If you’re facing trial, then you know just how lonely and isolating the experience can be. To have something that important looming over your head is almost impossible to ignore. It creates a chronic undertone of stress. But it’s important to deal with these emotions in a proactive way.
4 Strategies for beating the stress of an impending trial
Stress plays an important role in protecting you from harm and danger. But if you aren’t careful, excessive stress can actually weigh you down and cause a whole host of unwanted mental and physical side effects.
The physical symptoms of too much stress include low energy, headaches, digestive issues, chest pain, rapid heartbeat, insomnia, nervousness, dry mouth, clenched jaw, etc.
The emotional symptoms include being easily agitated and frustrated (moody), feeling overwhelmed, having difficulty relaxing, feelings of loneliness and depression, and avoidance of others. And then, there are cognitive symptoms like constant worry, racing thoughts, inability to focus, and being pessimistic.
When stress lingers for too long, it can even lead to negative behavioral responses like procrastination, nervous behaviors (nail-biting and fidgeting), and an increased risk for using alcohol or drugs. In other words, things you don’t need in your life before or during a trial.
As you wait for your trial date, there are ways to fight back against stress. Let’s take a closer look:
Hire a good attorney
The first (and best) thing you can do is hire a good attorney to handle your case. If you currently have an attorney and feel like they aren’t doing everything they can to build a strong defense that proves your innocence, it may be time to switch counsel.
When searching for a criminal defense attorney, you want to find someone skilled and experienced. You also want someone who has a strong court presence (and experience winning trials similar to your own). This provides more peace of mind than working with an inexperienced attorney who is in over their head.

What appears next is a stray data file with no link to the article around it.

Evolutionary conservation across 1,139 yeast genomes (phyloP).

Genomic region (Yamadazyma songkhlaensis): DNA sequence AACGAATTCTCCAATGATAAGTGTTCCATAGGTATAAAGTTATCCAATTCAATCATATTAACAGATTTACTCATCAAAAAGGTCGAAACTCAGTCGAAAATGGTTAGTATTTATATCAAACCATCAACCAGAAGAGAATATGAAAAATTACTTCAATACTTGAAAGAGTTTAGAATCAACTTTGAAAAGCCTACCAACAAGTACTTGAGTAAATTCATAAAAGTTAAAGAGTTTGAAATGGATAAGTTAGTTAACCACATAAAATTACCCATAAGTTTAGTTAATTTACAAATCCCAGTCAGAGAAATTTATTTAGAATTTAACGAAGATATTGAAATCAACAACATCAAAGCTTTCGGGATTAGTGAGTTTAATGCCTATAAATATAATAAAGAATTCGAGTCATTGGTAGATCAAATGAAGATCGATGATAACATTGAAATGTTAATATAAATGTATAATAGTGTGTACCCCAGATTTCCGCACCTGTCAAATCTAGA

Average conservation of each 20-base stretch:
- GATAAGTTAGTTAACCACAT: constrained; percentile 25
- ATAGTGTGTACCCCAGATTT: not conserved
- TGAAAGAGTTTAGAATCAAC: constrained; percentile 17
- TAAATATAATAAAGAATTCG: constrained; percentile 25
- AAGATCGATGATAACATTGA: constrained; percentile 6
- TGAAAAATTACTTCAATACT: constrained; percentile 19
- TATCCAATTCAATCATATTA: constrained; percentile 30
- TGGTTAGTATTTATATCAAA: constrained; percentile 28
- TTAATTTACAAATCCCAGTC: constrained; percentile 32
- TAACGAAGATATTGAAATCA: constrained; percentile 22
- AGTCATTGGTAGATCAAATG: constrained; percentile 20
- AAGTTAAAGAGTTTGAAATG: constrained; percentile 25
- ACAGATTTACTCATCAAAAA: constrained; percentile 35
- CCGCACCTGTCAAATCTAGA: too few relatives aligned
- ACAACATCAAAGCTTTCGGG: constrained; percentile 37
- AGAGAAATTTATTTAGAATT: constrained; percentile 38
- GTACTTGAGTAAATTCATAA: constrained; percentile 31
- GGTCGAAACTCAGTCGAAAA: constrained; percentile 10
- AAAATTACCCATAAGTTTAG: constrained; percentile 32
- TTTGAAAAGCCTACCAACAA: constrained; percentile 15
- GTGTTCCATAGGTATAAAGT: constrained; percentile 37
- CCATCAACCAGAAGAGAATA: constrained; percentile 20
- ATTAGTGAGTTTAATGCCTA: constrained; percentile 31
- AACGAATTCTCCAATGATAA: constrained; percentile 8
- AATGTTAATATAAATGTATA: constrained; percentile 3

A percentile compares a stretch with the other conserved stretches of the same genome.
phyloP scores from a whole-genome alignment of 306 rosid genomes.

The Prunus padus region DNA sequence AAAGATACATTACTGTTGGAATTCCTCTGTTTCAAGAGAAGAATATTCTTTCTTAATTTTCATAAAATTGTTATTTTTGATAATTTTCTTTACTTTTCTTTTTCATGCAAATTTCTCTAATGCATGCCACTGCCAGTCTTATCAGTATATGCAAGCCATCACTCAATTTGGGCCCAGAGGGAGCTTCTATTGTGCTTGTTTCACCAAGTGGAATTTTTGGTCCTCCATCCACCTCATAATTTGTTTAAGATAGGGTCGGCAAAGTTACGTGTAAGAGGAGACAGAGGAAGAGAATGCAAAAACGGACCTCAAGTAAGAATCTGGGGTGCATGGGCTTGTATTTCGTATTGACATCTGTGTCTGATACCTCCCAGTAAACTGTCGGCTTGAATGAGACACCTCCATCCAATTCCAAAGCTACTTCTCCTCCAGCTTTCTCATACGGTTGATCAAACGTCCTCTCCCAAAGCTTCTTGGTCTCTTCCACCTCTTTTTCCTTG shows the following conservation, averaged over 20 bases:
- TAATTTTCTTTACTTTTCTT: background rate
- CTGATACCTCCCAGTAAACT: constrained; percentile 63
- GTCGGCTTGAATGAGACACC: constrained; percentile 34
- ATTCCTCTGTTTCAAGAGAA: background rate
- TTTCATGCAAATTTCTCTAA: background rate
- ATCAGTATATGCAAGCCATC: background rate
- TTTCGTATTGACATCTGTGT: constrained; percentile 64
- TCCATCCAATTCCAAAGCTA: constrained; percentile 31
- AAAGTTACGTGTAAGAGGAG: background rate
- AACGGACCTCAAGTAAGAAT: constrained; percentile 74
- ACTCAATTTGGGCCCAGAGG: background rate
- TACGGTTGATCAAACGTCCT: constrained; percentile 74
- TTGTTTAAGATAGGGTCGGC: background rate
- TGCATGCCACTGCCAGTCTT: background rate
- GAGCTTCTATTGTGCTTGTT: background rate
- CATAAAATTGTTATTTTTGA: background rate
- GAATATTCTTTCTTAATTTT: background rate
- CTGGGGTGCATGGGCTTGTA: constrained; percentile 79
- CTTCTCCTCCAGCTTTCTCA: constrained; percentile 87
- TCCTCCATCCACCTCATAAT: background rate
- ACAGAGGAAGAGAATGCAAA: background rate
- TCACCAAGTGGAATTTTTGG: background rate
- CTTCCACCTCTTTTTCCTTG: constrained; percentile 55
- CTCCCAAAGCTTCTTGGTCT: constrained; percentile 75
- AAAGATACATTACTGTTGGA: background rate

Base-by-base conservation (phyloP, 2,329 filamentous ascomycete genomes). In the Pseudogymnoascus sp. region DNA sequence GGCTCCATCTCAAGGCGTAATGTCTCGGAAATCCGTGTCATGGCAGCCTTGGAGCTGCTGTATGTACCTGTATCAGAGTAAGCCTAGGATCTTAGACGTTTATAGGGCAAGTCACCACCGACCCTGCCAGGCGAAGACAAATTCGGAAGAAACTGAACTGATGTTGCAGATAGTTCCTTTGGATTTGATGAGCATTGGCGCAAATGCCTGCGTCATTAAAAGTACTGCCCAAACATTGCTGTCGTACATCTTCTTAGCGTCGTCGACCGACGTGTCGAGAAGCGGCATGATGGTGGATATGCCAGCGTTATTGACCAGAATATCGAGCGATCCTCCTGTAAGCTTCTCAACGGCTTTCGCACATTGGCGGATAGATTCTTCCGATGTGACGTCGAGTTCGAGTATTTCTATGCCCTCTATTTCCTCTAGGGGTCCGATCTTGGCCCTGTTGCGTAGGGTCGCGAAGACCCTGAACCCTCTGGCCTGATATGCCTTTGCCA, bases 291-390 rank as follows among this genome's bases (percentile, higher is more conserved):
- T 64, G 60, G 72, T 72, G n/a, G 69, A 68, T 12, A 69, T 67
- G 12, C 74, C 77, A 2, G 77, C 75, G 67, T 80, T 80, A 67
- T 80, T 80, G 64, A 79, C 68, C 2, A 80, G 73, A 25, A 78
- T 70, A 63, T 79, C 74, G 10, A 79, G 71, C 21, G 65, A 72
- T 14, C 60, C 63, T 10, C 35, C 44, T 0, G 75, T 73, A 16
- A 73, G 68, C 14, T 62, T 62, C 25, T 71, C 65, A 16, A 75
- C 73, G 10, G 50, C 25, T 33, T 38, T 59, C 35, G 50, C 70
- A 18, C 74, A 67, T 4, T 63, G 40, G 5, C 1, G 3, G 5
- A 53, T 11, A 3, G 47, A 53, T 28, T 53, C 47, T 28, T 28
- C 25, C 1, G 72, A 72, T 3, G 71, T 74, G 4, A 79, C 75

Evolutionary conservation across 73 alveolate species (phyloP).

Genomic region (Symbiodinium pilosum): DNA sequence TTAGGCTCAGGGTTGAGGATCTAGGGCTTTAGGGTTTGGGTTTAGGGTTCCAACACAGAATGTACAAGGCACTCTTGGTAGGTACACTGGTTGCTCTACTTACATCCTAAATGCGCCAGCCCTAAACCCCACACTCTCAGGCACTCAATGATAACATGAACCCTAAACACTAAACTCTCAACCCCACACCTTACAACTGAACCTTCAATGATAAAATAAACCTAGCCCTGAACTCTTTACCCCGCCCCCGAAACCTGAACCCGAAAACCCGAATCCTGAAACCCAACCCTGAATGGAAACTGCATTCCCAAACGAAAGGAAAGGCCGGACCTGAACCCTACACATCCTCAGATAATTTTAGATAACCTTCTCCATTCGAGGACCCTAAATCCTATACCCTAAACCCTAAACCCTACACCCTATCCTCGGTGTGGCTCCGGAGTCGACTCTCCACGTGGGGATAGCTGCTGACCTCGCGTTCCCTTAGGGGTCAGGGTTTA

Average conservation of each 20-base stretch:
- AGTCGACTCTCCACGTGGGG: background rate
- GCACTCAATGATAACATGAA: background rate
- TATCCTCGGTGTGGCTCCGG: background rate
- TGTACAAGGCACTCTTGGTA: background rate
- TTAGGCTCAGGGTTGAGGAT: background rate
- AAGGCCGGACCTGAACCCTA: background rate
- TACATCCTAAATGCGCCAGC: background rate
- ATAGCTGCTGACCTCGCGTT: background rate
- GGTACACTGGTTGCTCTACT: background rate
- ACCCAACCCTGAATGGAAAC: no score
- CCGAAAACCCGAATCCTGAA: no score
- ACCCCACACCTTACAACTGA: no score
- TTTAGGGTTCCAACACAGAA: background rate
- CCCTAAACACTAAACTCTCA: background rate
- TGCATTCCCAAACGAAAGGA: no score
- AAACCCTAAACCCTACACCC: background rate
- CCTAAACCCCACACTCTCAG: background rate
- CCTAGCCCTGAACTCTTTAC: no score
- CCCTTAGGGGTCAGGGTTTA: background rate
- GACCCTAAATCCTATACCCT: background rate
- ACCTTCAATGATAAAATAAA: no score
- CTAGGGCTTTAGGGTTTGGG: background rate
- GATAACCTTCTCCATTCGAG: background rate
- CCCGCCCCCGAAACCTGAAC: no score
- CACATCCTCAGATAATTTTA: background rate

With a good attorney in your corner, you don’t have to worry about building your own defense or making sure everything is on track for trial. You can sit back and focus on your own needs.
Get plenty of sleep
Getting adequate nightly sleep is important in all situations, but it’s especially necessary when you’re facing high levels of stress. Here are some ways to sleep smarter:
- Set a specific schedule. If the plan is to go to bed at 10pm and wake up at 7am, treat those times with the same seriousness and urgency that you would a doctor’s appointment or meeting with your boss.
- Limit caffeine and alcohol. Caffeine takes roughly four to six hours to flush out of your system, so you should stop all coffee and soda intake in the early afternoon. As for alcohol, it might help you fall asleep, but it’ll cause you to toss and turn. Stick to one drink and avoid drinking within two to three hours of your bedtime.
- Create a proper bedroom environment that’s conducive to sleep. It should be dark, cool, and quiet. You should also remove all screens (including TVs and smartphones) from the bedroom.
- Keep a journal. If you’re someone who has trouble opening up and talking about your stress, fears, and concerns over the trial, you might find it easier to keep a journal. This will be the conduit through which you spill out your thoughts and address the emotional turmoil happening inside your brain. Journaling is a great stress reliever. In many cases, it can even reduce anxiety and give you greater confidence in different areas of your life.
- Spend time with your kids. If you have kids, grandkids, or nieces and nephews, try to spend as much time with them as you can. Children don’t know or care that you have a pending trial date. All they care about is having fun and loving you. Being around young kids has a way of forcing you to slow down and see the world through a different lens. They’ll take your mind off the trial and show you what’s important in life.
Find your calm and carry on
There’s always going to be some underlying sense of worry as you await your trial date. But it’s your responsibility to keep that worry in check and prevent it from becoming full-blown stress. By remaining calm and poised, you can keep your wits about you and put forth a better and stronger image at trial.
Dennis Relojo-Howell is the managing director of Psychreg.
Psychreg is mainly for information purposes only; materials on this website are not intended to be a substitute for professional advice. Don’t disregard professional advice or delay in seeking treatment because of what you have read on this website. Read our full disclaimer.